Many Shades of Blue
The ultimate escape for the rich and famous. Boasting of the clearest waters in The Bahamas, The Exuma Cays are a must on your Bahamian bucket list.
120-mile chain of 365 cays
70 minute flight to the U.S.
Foot-print free beaches
Ultimate diving experiences
Playground for celebrities
Exuma International Airport
With sapphire-blue water everywhere, The Exumas are an exotic collection of dream destinations. Footprint-free beaches and ultra-exclusive resorts and islands fit for celebrities make this tropical paradise an absolute gem. Here, nature outnumbers man, coastlines remain flawless and private homes play host to some of the world’s most famous stars. The Exumas truly are the ultimate escape.
What Makes The Exumas Unique
The Exumas are an archipelago of 365 cays and islands, beginning just 35 miles southeast of Nassau. Once called Yumey and Suma (names of Amer-Indian origin), the islands have gone through many changes over the years. Today, they’re divided into three major areas—Great Exuma, Little Exuma and The Exuma Cays. Each offers its own unique Bahamian experience. Great Exuma and Little Exuma are known for their laid-back surroundings, while The Exuma Cays act as a playground for the rich and famous, boasting numerous private homes, luxury resorts and beachside condos. The Exumas are also rich in history, as they were settled by British Loyalists with their slaves following the American Revolution.
The Exumas are a 120-mile-long island chain-within-the-chain of the Out Islands, with the Exuma Cays scattered in a long line extending north toward New Providence from Great Exuma. The Cays are the most exotic of the Out Islands, a collection of tiny jewels set in the aquamarine and sapphire of the most beautiful water you’ve ever imagined.
Flying down the Exuma Cays, looking down on the tiny jewel-like islands and every shade of blue on blue on blue possible where the crystal-clear tropical Atlantic pours over the deep cuts between the cays and the constantly shifting sandbars that look like meditative sand paintings has been named one of the top ten things you absolutely must do in the Caribbean. The area is so precious — it’s reefs and island environments so pristine — that the Bahamian government set aside a 176-square-mile section as the Exuma Cays Land and Sea Park, one of the world’s most successful marine parks.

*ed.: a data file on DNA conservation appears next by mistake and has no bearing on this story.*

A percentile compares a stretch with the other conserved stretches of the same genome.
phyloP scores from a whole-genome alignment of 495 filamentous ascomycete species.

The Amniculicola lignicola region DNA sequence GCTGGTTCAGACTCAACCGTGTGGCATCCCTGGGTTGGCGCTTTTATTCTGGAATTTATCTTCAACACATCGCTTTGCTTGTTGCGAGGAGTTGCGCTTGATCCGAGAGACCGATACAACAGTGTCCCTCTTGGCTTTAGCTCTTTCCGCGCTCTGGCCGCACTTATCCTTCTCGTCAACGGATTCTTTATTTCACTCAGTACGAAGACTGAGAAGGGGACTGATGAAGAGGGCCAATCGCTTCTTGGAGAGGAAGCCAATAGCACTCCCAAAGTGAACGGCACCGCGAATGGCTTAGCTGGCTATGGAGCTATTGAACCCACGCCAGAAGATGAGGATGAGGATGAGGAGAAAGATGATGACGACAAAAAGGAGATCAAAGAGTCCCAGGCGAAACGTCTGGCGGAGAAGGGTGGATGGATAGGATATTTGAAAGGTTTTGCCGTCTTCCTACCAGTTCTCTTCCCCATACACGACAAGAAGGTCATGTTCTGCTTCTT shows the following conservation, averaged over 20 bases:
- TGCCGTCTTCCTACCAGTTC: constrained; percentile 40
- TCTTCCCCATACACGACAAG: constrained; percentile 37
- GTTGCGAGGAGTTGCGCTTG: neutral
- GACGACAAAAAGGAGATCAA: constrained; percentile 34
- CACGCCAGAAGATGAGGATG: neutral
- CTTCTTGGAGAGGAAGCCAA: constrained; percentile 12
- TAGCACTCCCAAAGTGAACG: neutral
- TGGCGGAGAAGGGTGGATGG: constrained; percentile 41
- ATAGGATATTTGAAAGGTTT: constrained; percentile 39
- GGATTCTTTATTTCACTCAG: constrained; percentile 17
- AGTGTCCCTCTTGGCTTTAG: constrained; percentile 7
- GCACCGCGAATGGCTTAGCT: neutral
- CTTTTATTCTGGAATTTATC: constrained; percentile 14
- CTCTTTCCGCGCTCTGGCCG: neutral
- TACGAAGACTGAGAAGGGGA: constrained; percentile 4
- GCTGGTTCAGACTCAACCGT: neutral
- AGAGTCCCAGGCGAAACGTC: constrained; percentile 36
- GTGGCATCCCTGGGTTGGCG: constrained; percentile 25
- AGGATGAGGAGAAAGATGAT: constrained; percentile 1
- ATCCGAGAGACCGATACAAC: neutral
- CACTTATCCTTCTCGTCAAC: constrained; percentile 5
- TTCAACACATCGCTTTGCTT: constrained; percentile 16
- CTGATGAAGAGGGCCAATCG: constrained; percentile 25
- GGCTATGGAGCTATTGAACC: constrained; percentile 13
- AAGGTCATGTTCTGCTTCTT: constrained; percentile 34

Many of the Exuma Cays are private, some operated as luxuriously exclusive private-island resorts and others the ultra-exclusive homes of such stars as Johnny Depp, Tyler Perry, David Copperfield and country singers Tim McGraw and Faith Hill. The hub of the Exuma Cays is Staniel Cay, where boaters gather at the Staniel Cay Yacht Club’s bar and restaurant, and where a landing strip serves as the gateway from Nassau and Florida to the northern stretch of Cays. Within sight of the Club is the famous Thunderball Cave – seen in the James Bond film of the same name as well as Never Say Never Again, Splash and Into The Blue – where you can put on a mask and snorkel and duck inside a small hollow cay that’s filled with friendly fish accustomed to being hand fed. And just around the corner from Thunderball you’ll find the wildly popular swimming pigs!
The anchor of the Exumas archipelago is Great Exuma, Bahamas. Here, you’ll find the laid back capital George Town and a great selection of casual Bahamian restaurants like Iva Bowes’, Big D’s Conch Shack, Eddie’s Edgewater and Peace & Plenty. Hotels here range from five-star resorts such as the Grand Isle Resort & Spa or luxury-inclusive like Sandals Resort to condo-resorts and locally-owned fishing lodges.
A short boat ride from Great Exuma is a barrier cay that protects the main island from the Atlantic. Stocking Island features spectacular views from atop its high bluff and a series of idyllic beaches separated by limestone promontories. On the lee side, the Chat & Chill is a classic beach bar with great food that seems to attract every boater in the area.